Home » This Nutritional Toxin Will Surprise You – with Marc David

This Nutritional Toxin Will Surprise You – with Marc David

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It’s hard to avoid the seemingly endless amount of toxins that we’re exposed to via the air, water, our food, cosmetics, in the workplace, household items, and so much more. For sure, it’s a great strategy to try to clean up the toxins in your world as best you can. What many people tend to miss when it comes to detoxification are the toxins we self generate – meaning emotional toxins that can pollute our mind and ultimately drain the body. In this video from #IPEtv, Marc David, founder of the Institute for the Psychology of Eating, reveals a potent mental/emotional toxin that’s well worth letting go of. Learn how to empower yourself and your metabolism with some clear advice when it comes to food, body and life.

YouTube video

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Here is a transcript of this week’s video:

Hi, I’m Marc David, Founder of the Institute for the Psychology of Eating.

Today’s topic: This Nutritional Toxin Will Surprise You

One of the great nutritional challenges these days is learning to manage all the information we hear about various toxic foods, toxins in those foods, toxins in the air, the water, and in the vast majority of our household and beauty care products. It seems like there’s a lot to worry about, doesn’t it?

So I’m certainly aware of this as I’m bringing to the forefront yet another nutritional toxin that might surprise you.

This toxin can impact us in some very powerful ways. It actually interferes with higher critical thinking. It stops creativity. It limits our intellectual bandwidth and understanding. And it has a strong influence on our eating behaviors, and can even impact our behavior towards others.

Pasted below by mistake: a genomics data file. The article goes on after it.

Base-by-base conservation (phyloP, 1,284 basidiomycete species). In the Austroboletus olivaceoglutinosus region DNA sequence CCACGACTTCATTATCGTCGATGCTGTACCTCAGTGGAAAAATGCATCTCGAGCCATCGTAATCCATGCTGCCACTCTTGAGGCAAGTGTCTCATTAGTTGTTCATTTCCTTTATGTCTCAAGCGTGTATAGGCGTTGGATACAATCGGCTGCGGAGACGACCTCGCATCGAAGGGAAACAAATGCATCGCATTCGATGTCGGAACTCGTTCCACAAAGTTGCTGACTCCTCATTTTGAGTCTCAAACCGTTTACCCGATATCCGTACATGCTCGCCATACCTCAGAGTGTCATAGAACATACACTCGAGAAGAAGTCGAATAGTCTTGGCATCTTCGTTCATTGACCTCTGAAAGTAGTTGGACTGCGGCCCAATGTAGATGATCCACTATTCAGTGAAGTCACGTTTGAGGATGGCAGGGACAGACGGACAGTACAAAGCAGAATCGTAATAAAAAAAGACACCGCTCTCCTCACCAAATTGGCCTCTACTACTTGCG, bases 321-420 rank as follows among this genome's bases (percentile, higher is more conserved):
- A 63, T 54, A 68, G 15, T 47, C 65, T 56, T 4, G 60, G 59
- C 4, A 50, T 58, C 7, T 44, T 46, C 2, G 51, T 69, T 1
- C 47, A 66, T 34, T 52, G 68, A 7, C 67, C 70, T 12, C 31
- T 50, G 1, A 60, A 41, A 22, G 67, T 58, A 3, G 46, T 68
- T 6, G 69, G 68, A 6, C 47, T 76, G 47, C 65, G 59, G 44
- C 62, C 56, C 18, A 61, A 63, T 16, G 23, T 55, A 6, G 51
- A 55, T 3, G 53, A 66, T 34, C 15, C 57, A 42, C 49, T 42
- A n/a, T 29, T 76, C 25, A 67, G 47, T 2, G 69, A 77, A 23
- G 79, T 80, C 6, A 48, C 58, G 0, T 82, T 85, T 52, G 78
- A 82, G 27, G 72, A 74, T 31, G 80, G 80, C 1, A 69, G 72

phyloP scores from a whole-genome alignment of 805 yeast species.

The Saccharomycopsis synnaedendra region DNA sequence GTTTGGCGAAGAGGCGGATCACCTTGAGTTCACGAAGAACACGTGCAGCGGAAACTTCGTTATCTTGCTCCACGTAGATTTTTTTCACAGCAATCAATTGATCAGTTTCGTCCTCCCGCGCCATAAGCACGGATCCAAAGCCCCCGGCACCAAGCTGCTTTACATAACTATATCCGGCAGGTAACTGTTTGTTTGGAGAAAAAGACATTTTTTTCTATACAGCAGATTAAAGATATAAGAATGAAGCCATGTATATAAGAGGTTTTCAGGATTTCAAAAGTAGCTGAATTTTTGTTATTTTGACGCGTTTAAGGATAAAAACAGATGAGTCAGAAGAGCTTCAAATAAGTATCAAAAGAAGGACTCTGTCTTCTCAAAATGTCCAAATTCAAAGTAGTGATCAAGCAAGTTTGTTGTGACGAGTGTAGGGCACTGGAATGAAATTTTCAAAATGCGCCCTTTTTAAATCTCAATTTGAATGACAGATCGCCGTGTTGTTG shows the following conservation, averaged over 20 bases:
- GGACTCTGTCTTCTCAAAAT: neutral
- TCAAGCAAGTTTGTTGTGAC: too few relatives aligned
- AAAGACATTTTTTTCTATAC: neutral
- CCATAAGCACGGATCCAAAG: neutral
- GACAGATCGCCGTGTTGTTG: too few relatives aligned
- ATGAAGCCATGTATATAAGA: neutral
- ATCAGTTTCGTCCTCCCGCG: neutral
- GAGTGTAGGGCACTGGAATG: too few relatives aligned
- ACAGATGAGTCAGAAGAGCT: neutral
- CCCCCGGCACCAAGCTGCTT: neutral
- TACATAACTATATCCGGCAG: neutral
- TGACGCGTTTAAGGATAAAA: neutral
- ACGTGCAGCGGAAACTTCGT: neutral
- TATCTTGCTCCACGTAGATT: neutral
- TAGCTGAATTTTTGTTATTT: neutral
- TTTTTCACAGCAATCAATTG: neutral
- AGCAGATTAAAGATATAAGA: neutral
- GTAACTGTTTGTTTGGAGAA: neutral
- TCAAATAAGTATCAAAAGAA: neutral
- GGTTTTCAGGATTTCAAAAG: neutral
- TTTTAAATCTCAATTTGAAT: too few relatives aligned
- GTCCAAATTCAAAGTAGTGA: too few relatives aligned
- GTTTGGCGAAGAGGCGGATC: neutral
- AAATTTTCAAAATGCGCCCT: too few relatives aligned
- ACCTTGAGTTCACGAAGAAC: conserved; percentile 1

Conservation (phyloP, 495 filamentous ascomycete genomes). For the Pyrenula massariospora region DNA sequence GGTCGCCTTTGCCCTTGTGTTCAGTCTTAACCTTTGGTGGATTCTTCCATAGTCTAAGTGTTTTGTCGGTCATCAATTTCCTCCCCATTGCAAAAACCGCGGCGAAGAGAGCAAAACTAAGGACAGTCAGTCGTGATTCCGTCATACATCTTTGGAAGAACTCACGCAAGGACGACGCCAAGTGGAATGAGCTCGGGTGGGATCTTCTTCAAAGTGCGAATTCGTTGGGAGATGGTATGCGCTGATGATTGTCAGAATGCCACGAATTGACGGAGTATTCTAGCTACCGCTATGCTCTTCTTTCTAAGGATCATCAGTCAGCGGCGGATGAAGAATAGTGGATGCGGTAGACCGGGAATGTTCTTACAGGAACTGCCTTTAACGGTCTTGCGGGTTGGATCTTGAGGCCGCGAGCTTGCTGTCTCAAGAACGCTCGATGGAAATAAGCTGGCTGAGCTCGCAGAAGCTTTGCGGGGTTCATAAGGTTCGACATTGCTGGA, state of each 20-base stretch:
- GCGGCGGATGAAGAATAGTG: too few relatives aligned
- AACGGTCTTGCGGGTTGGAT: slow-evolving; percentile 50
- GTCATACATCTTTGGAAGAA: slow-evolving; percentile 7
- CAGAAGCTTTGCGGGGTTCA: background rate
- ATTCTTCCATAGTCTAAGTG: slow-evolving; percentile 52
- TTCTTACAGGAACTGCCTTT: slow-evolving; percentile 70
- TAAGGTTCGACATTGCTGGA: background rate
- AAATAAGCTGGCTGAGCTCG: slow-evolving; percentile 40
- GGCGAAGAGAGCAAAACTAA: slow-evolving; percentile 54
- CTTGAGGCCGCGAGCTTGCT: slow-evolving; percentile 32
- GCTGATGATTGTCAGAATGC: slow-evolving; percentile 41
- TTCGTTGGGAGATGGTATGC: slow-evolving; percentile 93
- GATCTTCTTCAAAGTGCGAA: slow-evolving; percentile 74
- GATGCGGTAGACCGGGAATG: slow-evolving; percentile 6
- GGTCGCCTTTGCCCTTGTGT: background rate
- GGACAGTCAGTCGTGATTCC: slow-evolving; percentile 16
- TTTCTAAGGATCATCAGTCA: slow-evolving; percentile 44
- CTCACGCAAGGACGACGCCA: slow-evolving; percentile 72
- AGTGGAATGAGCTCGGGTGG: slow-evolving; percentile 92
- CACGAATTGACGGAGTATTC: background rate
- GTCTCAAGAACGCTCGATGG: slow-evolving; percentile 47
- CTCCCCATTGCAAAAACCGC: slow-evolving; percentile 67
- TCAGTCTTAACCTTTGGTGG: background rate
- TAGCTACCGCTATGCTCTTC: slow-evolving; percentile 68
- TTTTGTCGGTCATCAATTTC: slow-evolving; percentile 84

The nutritional toxin I’m talking about is this: Judgment.

Specifically, I’m referring to how many of us intensely judge the nutritional beliefs and dietary practices of others – be they friends, family, strangers, or nutrition experts and thought leaders.

Because I am in and around the nutrition universe in so many different ways for so many years, I have a wonderful opportunity to see nutritional judgment in action every day.

Essentially, nutritional judgment looks and sounds like this:

  • I’m not going to listen to a single thing that expert says. She eats meat.
  • I’m not going to listen to a single thing that expert says. He’s a vegan.
  • That person doesn’t have an M.D. or Ph.D., so how can they know anything about nutrition or health?
  • He’s eating sugar. I thought he was into good nutrition. I can never trust anything he ever says again about food or health.
  • Look at her – she could definitely stand to lose some weight. How dare she talk about nutrition and health?
  • Look at her. She’s old. How could she say anything nutritionally useful to a younger person?
  • Oh my God. He’s sick. He has cancer. Or he has an autoimmune condition. How could he possibly know anything about health and healing? I will no longer listen to him.
  • That person advocates eating more fat. How can anyone say that? He knows nothing.